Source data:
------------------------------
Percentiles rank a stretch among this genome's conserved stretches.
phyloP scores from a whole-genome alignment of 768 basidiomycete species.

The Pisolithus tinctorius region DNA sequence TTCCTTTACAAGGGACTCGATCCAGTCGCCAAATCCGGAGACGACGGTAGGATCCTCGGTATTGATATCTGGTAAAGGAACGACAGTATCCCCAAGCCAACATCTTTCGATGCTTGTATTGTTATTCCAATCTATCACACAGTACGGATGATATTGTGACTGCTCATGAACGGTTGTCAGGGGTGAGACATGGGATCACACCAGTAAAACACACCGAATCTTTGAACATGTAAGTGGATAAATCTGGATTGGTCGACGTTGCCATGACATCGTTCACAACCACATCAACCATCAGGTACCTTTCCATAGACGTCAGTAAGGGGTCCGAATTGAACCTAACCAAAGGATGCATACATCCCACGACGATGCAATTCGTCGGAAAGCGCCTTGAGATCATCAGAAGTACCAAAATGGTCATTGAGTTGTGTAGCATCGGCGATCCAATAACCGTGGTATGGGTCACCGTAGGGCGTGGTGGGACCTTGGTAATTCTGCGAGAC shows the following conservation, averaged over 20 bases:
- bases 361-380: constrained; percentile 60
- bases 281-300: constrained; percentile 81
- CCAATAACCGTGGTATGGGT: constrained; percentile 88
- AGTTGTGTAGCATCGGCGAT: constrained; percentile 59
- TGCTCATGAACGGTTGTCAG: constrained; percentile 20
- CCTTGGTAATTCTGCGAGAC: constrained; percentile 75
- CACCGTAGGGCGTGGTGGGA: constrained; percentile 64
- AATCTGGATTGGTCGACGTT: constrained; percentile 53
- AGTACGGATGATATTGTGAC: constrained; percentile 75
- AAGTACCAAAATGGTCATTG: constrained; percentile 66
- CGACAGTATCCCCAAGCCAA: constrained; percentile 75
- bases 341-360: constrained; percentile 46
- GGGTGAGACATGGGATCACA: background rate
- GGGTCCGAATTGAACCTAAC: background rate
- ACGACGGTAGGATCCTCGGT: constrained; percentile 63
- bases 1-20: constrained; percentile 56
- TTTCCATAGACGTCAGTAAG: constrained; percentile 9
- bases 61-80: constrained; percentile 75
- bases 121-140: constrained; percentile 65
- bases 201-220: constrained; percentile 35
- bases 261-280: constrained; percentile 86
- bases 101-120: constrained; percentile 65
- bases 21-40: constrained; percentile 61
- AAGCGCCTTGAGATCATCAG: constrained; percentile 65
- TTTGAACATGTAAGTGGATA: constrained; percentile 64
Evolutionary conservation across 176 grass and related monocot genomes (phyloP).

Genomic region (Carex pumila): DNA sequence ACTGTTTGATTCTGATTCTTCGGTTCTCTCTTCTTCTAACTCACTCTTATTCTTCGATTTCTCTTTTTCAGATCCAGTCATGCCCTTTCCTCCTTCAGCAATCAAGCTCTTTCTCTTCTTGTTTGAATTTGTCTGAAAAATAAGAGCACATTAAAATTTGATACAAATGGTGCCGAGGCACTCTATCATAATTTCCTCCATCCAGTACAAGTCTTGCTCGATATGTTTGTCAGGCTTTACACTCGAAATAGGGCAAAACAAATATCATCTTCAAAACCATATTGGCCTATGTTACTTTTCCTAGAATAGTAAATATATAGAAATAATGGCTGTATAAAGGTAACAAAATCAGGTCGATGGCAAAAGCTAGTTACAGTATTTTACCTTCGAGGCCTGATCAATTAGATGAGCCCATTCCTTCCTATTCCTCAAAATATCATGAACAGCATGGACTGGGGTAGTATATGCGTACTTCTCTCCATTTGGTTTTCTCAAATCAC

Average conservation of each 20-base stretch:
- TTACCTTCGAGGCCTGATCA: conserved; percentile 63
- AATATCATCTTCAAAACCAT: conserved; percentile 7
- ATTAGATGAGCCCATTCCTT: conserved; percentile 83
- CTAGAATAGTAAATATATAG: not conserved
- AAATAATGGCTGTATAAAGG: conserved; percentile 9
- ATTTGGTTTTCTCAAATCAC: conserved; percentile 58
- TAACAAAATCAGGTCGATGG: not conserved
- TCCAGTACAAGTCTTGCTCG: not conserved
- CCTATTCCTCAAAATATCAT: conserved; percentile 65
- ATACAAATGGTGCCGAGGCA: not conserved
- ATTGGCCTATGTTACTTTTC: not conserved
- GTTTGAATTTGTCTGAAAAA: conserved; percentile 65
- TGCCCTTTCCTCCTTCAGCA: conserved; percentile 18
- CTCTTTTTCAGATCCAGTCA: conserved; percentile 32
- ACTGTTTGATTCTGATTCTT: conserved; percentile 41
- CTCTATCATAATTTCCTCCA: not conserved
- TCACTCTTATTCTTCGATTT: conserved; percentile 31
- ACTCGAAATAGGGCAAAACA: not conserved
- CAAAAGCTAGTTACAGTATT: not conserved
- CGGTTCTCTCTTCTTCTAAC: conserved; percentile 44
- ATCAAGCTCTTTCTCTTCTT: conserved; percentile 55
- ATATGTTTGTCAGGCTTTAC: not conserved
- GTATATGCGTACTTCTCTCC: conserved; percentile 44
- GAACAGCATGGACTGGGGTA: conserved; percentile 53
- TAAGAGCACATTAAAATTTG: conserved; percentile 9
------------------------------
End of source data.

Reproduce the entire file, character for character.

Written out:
Percentiles rank a stretch among this genome's conserved stretches.
phyloP scores from a whole-genome alignment of 768 basidiomycete species.

The Pisolithus tinctorius region DNA sequence TTCCTTTACAAGGGACTCGATCCAGTCGCCAAATCCGGAGACGACGGTAGGATCCTCGGTATTGATATCTGGTAAAGGAACGACAGTATCCCCAAGCCAACATCTTTCGATGCTTGTATTGTTATTCCAATCTATCACACAGTACGGATGATATTGTGACTGCTCATGAACGGTTGTCAGGGGTGAGACATGGGATCACACCAGTAAAACACACCGAATCTTTGAACATGTAAGTGGATAAATCTGGATTGGTCGACGTTGCCATGACATCGTTCACAACCACATCAACCATCAGGTACCTTTCCATAGACGTCAGTAAGGGGTCCGAATTGAACCTAACCAAAGGATGCATACATCCCACGACGATGCAATTCGTCGGAAAGCGCCTTGAGATCATCAGAAGTACCAAAATGGTCATTGAGTTGTGTAGCATCGGCGATCCAATAACCGTGGTATGGGTCACCGTAGGGCGTGGTGGGACCTTGGTAATTCTGCGAGAC shows the following conservation, averaged over 20 bases:
- bases 361-380: constrained; percentile 60
- bases 281-300: constrained; percentile 81
- CCAATAACCGTGGTATGGGT: constrained; percentile 88
- AGTTGTGTAGCATCGGCGAT: constrained; percentile 59
- TGCTCATGAACGGTTGTCAG: constrained; percentile 20
- CCTTGGTAATTCTGCGAGAC: constrained; percentile 75
- CACCGTAGGGCGTGGTGGGA: constrained; percentile 64
- AATCTGGATTGGTCGACGTT: constrained; percentile 53
- AGTACGGATGATATTGTGAC: constrained; percentile 75
- AAGTACCAAAATGGTCATTG: constrained; percentile 66
- CGACAGTATCCCCAAGCCAA: constrained; percentile 75
- bases 341-360: constrained; percentile 46
- GGGTGAGACATGGGATCACA: background rate
- GGGTCCGAATTGAACCTAAC: background rate
- ACGACGGTAGGATCCTCGGT: constrained; percentile 63
- bases 1-20: constrained; percentile 56
- TTTCCATAGACGTCAGTAAG: constrained; percentile 9
- bases 61-80: constrained; percentile 75
- bases 121-140: constrained; percentile 65
- bases 201-220: constrained; percentile 35
- bases 261-280: constrained; percentile 86
- bases 101-120: constrained; percentile 65
- bases 21-40: constrained; percentile 61
- AAGCGCCTTGAGATCATCAG: constrained; percentile 65
- TTTGAACATGTAAGTGGATA: constrained; percentile 64
Evolutionary conservation across 176 grass and related monocot genomes (phyloP).

Genomic region (Carex pumila): DNA sequence ACTGTTTGATTCTGATTCTTCGGTTCTCTCTTCTTCTAACTCACTCTTATTCTTCGATTTCTCTTTTTCAGATCCAGTCATGCCCTTTCCTCCTTCAGCAATCAAGCTCTTTCTCTTCTTGTTTGAATTTGTCTGAAAAATAAGAGCACATTAAAATTTGATACAAATGGTGCCGAGGCACTCTATCATAATTTCCTCCATCCAGTACAAGTCTTGCTCGATATGTTTGTCAGGCTTTACACTCGAAATAGGGCAAAACAAATATCATCTTCAAAACCATATTGGCCTATGTTACTTTTCCTAGAATAGTAAATATATAGAAATAATGGCTGTATAAAGGTAACAAAATCAGGTCGATGGCAAAAGCTAGTTACAGTATTTTACCTTCGAGGCCTGATCAATTAGATGAGCCCATTCCTTCCTATTCCTCAAAATATCATGAACAGCATGGACTGGGGTAGTATATGCGTACTTCTCTCCATTTGGTTTTCTCAAATCAC

Average conservation of each 20-base stretch:
- TTACCTTCGAGGCCTGATCA: conserved; percentile 63
- AATATCATCTTCAAAACCAT: conserved; percentile 7
- ATTAGATGAGCCCATTCCTT: conserved; percentile 83
- CTAGAATAGTAAATATATAG: not conserved
- AAATAATGGCTGTATAAAGG: conserved; percentile 9
- ATTTGGTTTTCTCAAATCAC: conserved; percentile 58
- TAACAAAATCAGGTCGATGG: not conserved
- TCCAGTACAAGTCTTGCTCG: not conserved
- CCTATTCCTCAAAATATCAT: conserved; percentile 65
- ATACAAATGGTGCCGAGGCA: not conserved
- ATTGGCCTATGTTACTTTTC: not conserved
- GTTTGAATTTGTCTGAAAAA: conserved; percentile 65
- TGCCCTTTCCTCCTTCAGCA: conserved; percentile 18
- CTCTTTTTCAGATCCAGTCA: conserved; percentile 32
- ACTGTTTGATTCTGATTCTT: conserved; percentile 41
- CTCTATCATAATTTCCTCCA: not conserved
- TCACTCTTATTCTTCGATTT: conserved; percentile 31
- ACTCGAAATAGGGCAAAACA: not conserved
- CAAAAGCTAGTTACAGTATT: not conserved
- CGGTTCTCTCTTCTTCTAAC: conserved; percentile 44
- ATCAAGCTCTTTCTCTTCTT: conserved; percentile 55
- ATATGTTTGTCAGGCTTTAC: not conserved
- GTATATGCGTACTTCTCTCC: conserved; percentile 44
- GAACAGCATGGACTGGGGTA: conserved; percentile 53
- TAAGAGCACATTAAAATTTG: conserved; percentile 9